A blog allows you to push your content to your Amazon Author Page. And with the bonus of featuring links to outside sites on your blog posts within Amazon. You can also get videos onto your Amazon Author Page using this blog backdoor. You don’t have to keep blogging if you don’t want to. However, it’s a great place to post all the book reviews you write and receive.

You can follow John’s Book Marketing Bestsellers blog right here. Or his Substack Book Marketing Success newsletter at https://bookmarketing.substack.com.

7. Comment on Amazon Book Reviews

Your comments on Amazon book reviews can contain a link to your Amazon Author Page as well as links to one of your Book Pages (or the books of other authors).

As you review books on Amazon, you’ll come across other people’s reviews that might be worth commenting on (because their reviews are insightful, because of the traffic they get, or because of the topic itself). All you have to do is write a few words of encouragement and link to your Amazon Author Page.

Note: Your comments on reviews are excellent ways to introduce yourself to other authors, editors, and agents.

8. Comment on News Stories

As you peruse news stories on various websites, blogs, or podcasts, you should comment on relevant news stories. As a book author, you are an authority on the subjects you write about. So use your expertise to comment on the news stories where you can add unique perspective, added ideas, or useful tips. Most sites will welcome your authority.

Note: When you comment, use a signature that includes the title of your book and a link to your media kit.

Steve offers a campaign that turns the drudgery of commenting into something more entertaining and productive (sort of like a treasure hunt). Contact him if you want help with your commenting campaign. Email: steve.okeefe@orobora.com. Phone: 540-324-7023.

9. Connect with One Reporter Every Week

Reach out at least once a week to a reporter, journalist, editor, producer, or host. Connect with them via a short email offering a free review copy of your book or a reason to interview you. Also connect with them via comments on their social media posts, etc.

Keep an email message under 100 words. Don’t include any links or attachments—or your email could end up in their spam folder never to be seen again.

If you need help pitching, see Chapter 7 of Steve’s book, Set the Page on Fire: Secrets of Successful Writers, which contains detailed instructions for creating effective short pitches for books and authors. You can also hire Steve to pitch for you; he does that for a few authors every week. See his contact info in Point 8 above.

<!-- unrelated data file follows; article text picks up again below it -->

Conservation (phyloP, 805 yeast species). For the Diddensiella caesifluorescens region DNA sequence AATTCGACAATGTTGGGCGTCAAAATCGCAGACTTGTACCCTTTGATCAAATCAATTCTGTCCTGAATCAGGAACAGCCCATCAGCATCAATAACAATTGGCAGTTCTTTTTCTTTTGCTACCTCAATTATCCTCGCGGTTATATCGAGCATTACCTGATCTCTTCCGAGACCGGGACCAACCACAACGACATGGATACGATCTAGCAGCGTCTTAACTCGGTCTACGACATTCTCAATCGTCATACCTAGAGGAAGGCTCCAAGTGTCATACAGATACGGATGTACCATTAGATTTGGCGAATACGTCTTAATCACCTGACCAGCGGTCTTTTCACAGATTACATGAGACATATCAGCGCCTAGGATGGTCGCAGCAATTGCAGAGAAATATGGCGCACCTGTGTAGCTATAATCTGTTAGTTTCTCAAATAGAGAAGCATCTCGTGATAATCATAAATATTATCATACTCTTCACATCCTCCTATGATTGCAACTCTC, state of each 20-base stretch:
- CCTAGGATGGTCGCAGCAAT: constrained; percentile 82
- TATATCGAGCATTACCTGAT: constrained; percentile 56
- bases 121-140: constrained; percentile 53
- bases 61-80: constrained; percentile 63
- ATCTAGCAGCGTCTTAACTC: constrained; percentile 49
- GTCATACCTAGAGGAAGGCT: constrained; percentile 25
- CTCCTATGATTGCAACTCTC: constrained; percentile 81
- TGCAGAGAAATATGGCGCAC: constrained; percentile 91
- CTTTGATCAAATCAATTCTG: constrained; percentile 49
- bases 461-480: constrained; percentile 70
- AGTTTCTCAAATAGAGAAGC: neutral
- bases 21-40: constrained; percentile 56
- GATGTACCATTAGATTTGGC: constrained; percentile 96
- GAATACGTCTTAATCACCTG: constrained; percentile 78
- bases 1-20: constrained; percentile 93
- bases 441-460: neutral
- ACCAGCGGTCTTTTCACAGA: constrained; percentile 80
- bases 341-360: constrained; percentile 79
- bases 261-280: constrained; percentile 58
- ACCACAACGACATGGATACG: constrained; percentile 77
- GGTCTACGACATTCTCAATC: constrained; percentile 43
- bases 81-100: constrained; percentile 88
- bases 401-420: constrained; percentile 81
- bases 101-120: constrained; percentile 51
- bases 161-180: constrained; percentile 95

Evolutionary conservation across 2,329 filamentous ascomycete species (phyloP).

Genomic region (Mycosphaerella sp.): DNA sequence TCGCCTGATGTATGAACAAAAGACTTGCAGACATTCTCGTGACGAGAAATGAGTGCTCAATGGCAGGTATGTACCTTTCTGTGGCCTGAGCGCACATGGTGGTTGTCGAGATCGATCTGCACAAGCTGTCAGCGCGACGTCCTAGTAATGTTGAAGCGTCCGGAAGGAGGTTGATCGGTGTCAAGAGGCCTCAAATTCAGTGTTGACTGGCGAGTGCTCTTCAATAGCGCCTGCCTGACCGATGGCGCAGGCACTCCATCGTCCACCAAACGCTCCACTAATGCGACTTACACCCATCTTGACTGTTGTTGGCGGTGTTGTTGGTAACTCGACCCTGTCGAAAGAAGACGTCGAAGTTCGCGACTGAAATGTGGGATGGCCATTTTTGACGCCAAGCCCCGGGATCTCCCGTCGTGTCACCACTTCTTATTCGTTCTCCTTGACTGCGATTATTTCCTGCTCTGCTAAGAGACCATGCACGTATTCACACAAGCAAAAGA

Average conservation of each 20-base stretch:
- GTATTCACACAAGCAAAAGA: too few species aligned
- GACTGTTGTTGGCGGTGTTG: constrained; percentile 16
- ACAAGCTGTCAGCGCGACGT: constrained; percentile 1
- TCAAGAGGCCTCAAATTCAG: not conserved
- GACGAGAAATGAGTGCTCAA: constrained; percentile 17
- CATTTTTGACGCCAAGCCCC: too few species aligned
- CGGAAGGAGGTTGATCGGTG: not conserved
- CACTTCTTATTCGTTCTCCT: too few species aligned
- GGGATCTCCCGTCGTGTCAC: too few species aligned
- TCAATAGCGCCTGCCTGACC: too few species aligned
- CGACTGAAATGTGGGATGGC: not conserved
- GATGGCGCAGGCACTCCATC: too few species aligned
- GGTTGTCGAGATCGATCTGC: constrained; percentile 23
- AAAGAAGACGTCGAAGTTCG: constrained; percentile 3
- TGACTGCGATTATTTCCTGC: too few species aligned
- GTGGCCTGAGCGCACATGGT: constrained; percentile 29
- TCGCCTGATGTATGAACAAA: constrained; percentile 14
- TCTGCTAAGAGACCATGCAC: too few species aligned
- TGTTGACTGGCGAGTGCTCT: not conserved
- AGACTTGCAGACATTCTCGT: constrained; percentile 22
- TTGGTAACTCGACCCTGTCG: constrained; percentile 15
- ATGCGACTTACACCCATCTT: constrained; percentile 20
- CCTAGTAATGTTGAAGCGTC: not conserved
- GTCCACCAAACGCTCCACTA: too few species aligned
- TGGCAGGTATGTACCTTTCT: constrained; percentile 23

Plus Tip: Check out Help A Reporter Out (HARO) for reporters and others looking for experts: https://www.helpareporter.com.

10. Create a Database of Connections

Most authors fail to record all the connections they make every week. You should build a database of your own contacts (either as an actual Access or Excel data file or simply as a Word document. Use what works best for you.

Every week, you should transfer the names of any new contacts from Facebook, Instagram, LinkedIn, Twitter, Pinterest, Email, etc. to your own database. Then you can look them up, fill out their profiles, send a thank you note, invite them to subscribe, share a special offer, etc. Keeping your own list protects you from being cut off from your contacts or charged to communicate with your own fans by these social networks. A well-maintained mailing list can be a valuable asset worth up to $25 per contact when a business is sold!

One final note: A great book cover is the most effective piece of content on Amazon for selling your book.

About Steve O’Keefe

Steve is the author of Set the Page on Fire: Secrets of Successful Writers, as well as a book publicist and idea maestro for many, many years. Connect with him here — Email: steve.okeefe@orobora.com. Phone: 540-324-7023.

Set the Page on Fire by Steve O'Keefe

Source: https://orobora.com/wp-content/uploads/2021/06/10MostlyFreeThingsAuthorsCanDo.pdf

About John Kremer

John Kremer is author of 1001 Ways to Market Your Books, the Relationships Matter Marketing program, and many other books and reports on book marketing, Internet marketing, social media, and book publicity. -- .